Budget Deal Addresses Flint, Vouchers; Punts on Big K-12 Funding Issues
A short-term budget deal to keep the government running addresses the water contamination in cities like Flint, Mich., as well as funding for school vouchers in the District of Columbia, but does not otherwise contain significant changes for education. The short-term budget leaves education funding advocates and others waiting for several more months to see the new direction that Trump and a Republican-controlled Congress will take spending for disadvantaged students, a new block grant created under the Every Student Succeeds Act intended to fund a diverse set of programs, and more.
How to Find Teachers of Color Who Want to Stay on the Job
Charter schools and district school systems across the country are facing a common problem: even though students of color represent half of the public-school student population, the teacher workforce is still overwhelmingly white. But, increasingly, schools that serve high populations of minority students are taking note of the research showing that the race of teachers matters and have begun to prioritize diversity along with quality. They’re discovering that their own alumni are the perfect pool to draw from.
How Do American Students Compare to Their International Peers?
U.S. students are stagnating in reading and science proficiency while their math performance declined slightly, based on new results from the Program for International School Assessment (PISA). Fifteen-year-old students in more than 70 countries and education systems were tested on their critical-thinking skills and problem-solving capabilities as well as their proficiency in core subjects. While PISA has its limitations (and critics), it’s one of the few means of comparing U.S. student achievement to their global peers.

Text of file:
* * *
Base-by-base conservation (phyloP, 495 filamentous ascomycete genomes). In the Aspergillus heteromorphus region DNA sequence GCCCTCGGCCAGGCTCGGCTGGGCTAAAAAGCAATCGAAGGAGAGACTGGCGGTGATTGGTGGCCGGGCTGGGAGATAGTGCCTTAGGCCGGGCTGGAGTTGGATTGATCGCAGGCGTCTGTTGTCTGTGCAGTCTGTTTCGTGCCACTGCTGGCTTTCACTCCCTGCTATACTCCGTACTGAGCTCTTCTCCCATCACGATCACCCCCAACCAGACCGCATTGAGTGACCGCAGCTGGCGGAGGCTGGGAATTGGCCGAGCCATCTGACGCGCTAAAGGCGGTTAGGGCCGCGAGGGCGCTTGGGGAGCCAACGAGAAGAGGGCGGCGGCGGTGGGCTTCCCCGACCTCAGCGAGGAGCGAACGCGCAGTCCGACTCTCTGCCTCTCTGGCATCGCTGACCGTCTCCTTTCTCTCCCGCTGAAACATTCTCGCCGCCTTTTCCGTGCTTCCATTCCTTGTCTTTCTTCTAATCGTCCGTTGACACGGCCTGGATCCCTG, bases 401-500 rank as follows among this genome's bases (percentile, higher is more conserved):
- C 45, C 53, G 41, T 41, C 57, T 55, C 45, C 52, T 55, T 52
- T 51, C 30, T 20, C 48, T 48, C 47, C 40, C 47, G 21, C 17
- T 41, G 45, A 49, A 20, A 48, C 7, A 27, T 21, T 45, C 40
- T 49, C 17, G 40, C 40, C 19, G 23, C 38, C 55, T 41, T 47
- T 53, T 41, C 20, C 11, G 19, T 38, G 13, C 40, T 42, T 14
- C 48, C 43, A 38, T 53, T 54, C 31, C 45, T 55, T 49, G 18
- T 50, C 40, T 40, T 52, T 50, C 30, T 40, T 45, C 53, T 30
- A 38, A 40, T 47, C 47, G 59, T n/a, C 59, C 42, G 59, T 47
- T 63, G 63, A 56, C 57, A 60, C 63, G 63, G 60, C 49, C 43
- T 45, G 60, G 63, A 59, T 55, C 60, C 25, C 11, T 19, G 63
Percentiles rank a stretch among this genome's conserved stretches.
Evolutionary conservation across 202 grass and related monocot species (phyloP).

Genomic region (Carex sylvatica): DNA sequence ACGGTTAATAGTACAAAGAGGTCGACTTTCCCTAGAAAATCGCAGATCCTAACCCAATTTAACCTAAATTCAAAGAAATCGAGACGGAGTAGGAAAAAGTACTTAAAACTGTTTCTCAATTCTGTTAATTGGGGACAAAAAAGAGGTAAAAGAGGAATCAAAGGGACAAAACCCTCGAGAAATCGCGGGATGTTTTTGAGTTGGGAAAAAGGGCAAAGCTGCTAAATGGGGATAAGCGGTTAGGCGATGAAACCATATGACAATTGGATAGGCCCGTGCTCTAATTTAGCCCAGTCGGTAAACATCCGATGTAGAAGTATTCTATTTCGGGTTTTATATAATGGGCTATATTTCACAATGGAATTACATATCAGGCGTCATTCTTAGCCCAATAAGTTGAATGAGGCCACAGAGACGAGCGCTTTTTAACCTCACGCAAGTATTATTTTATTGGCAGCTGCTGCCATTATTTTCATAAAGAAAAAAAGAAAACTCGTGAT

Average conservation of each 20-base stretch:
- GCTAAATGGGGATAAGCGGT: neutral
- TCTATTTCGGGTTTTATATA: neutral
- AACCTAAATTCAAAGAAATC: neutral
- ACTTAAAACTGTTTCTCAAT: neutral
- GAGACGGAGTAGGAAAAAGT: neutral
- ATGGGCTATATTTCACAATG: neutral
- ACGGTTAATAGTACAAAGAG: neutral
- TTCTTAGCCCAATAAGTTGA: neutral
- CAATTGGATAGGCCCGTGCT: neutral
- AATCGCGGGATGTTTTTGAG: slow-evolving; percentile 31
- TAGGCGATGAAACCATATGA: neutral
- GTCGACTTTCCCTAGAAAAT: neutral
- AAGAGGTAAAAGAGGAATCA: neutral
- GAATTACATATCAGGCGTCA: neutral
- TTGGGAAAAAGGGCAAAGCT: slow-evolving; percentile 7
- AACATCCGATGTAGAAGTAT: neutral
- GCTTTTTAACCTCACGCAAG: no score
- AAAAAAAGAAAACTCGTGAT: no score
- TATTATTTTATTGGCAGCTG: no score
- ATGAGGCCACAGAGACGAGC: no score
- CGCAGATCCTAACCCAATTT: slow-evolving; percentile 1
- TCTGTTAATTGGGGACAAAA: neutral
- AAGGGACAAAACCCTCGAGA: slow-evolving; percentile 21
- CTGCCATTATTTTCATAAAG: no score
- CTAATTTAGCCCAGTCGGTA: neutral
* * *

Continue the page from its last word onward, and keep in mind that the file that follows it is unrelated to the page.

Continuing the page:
Special Education Case At Supreme Court Could Prove Costly For Schools
Federal law guarantees disabled students a free and appropriate public education, but precisely what that means isn’t well defined. Federal judges often have had different interpretations of what they’re entitled to, which critics claim leads to better education and more services for disabled children in some states than in others. But some groups that represent school administrators fear that setting a national standard would prompt more parents to demand additional services for their children, leading to costly court battles and forcing schools to spend more on therapies or pay for disabled children to attend private school.
School Vouchers 101: What They Are, How They Work — And Do They Work?
President-elect Donald Trump said on the campaign trail that school choice is "the new civil rights issue of our time." But to many Americans, talk of school choice isn't liberating; it's just plain confusing.
Obama Administration Releases Final Testing Regulations for ESSA
The U.S. Department of Education on Wednesday released final regulations and new guidance governing how testing is supposed to work under the Every Student Succeeds Act. It also announced $8 million in grants to states to improve science tests.
White House Report: The Continuing Need To Rethink Discipline
Last week, the White House released a new capstone report with updates about projects launched and local progress made in response to the Administration's Rethink Discipline efforts. Rethink Discipline aims to support all students and promote a welcome and safe climate in schools. Suspension and expulsion can contribute to a number of adverse outcomes for childhood development in areas such as personal health, interactions with the criminal justice system, and education. The application of exclusionary discipline practices is especially significant for students of color and students with disabilities, who, in general, are disciplined more often than their classmates.